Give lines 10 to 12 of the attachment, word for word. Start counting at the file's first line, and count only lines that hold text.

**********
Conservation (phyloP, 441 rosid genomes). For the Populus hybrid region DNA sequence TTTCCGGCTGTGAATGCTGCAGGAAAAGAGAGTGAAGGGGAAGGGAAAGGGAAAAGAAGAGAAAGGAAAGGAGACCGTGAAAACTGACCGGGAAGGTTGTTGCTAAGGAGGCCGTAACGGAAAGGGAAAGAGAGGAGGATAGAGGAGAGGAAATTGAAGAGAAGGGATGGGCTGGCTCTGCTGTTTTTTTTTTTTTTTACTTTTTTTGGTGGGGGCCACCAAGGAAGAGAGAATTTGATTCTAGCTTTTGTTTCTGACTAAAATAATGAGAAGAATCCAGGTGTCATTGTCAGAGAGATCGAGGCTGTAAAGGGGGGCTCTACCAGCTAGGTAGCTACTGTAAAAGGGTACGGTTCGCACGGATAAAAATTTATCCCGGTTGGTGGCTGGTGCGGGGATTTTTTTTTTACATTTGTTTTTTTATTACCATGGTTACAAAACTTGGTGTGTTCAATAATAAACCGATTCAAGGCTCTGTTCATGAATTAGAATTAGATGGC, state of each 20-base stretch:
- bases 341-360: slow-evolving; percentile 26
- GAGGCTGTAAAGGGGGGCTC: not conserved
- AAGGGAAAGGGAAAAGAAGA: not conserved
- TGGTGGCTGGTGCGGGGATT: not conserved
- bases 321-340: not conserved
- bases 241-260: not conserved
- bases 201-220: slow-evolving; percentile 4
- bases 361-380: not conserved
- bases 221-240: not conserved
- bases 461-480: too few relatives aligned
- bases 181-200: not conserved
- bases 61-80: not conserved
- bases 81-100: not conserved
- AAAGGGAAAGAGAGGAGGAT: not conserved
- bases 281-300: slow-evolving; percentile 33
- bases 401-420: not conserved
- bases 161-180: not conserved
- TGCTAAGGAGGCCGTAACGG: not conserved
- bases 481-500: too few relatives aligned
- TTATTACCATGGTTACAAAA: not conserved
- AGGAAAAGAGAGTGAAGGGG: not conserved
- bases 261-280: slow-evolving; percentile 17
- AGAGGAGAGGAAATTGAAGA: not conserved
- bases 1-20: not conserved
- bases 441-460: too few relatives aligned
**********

- bases 221-240: not conserved
- bases 461-480: too few relatives aligned
- bases 181-200: not conserved